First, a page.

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Used Vehicles: NAGAFF Seeks Clarification From Nigeria Customs Over Lack Of Transparency In Valuation

By Barnabas Esiet.

Freight forwarders operating under the umbrella of the National Association of Government Approved Freight Forwarders (NAGAFF), are asking  the Nigeria Customs Service (NCS) to explain the process of valuation and clearance of used vehicles imported into the country.

This is contained in a recent letter to the comptroller general of the NCS, Hameed Ibrahim Ali, signed by a former President of NAGAFF, Dr. Eugene Nweke, who is now the Head of Research and Technical Unit.

The Association said lack of transparency relating to vehicles valuation and clearance prompted it to seek official clarification on applicable valuation principles of the extant Customs and Excise Notice No.30 of December 6, 1991, which provides guidelines on the importation of used vehicles also known as “tokunbo”.


Comptroller General, NCS, Hameed Ibrahim Ali.“

The Notice stipulates that the basic price for all vehicles shall be the ex-factory price of the vehicle, excluding freight costs, pre-shipment, insurance charge, local duties and taxes or fees paid in the country of origin, expenses incurred for the purpose of obtaining for the local duties and levies as well as costs of registration overseas.” The letter read.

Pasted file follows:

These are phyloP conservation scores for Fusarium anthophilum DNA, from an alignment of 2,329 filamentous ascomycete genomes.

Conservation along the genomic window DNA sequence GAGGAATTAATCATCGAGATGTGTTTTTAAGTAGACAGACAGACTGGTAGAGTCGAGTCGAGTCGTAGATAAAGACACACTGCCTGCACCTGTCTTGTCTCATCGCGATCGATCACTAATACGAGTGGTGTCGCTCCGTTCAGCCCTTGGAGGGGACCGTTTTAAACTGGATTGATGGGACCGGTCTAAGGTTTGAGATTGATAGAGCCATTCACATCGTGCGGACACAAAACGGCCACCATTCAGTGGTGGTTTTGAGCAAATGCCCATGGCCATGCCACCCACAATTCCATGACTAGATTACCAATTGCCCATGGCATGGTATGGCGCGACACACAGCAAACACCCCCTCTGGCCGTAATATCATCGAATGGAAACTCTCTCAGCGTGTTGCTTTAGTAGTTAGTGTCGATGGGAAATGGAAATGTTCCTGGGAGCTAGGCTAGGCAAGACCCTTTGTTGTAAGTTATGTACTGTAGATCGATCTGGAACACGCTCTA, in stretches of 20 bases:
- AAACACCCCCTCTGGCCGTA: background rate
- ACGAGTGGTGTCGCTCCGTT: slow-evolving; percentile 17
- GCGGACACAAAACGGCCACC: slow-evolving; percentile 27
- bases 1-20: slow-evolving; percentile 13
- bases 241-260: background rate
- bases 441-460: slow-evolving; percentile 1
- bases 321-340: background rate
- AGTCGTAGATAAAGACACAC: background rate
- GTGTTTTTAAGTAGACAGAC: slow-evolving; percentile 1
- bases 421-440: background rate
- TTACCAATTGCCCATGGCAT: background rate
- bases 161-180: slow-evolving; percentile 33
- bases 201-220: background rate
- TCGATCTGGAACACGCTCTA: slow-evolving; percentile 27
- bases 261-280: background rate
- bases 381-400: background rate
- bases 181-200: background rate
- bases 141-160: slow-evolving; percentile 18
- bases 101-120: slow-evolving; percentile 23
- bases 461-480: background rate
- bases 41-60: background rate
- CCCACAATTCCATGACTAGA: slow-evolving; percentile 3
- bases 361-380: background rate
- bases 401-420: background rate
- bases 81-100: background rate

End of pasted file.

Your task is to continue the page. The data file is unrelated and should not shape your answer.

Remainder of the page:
The forwarders noted that they witness on a daily basis, contradictory practices to these applications as provided under the Notice.

According to the letter, vehicle imports valuation is treated with utmost secrecy by vehicle seat officers who prefer to issue unimaginable computed ex-factory price with a deliberate intent to create room for negotiations with the Customs agents.

NAGAFF noted that the avoidable situation is thriving because the rules are not transparently defined, thereby prompting acts of arbitrariness, revenue leakages and anti-trade facilitation.

“The reality is that we operate in a regime presumably characterized by unascertainable compromised dutiable values different from the approved value, making it difficult to produce an authentic data base and statistics on vehicle imports and corresponding duties and taxes for prompt planning and development objectives of the government.” The letter read.





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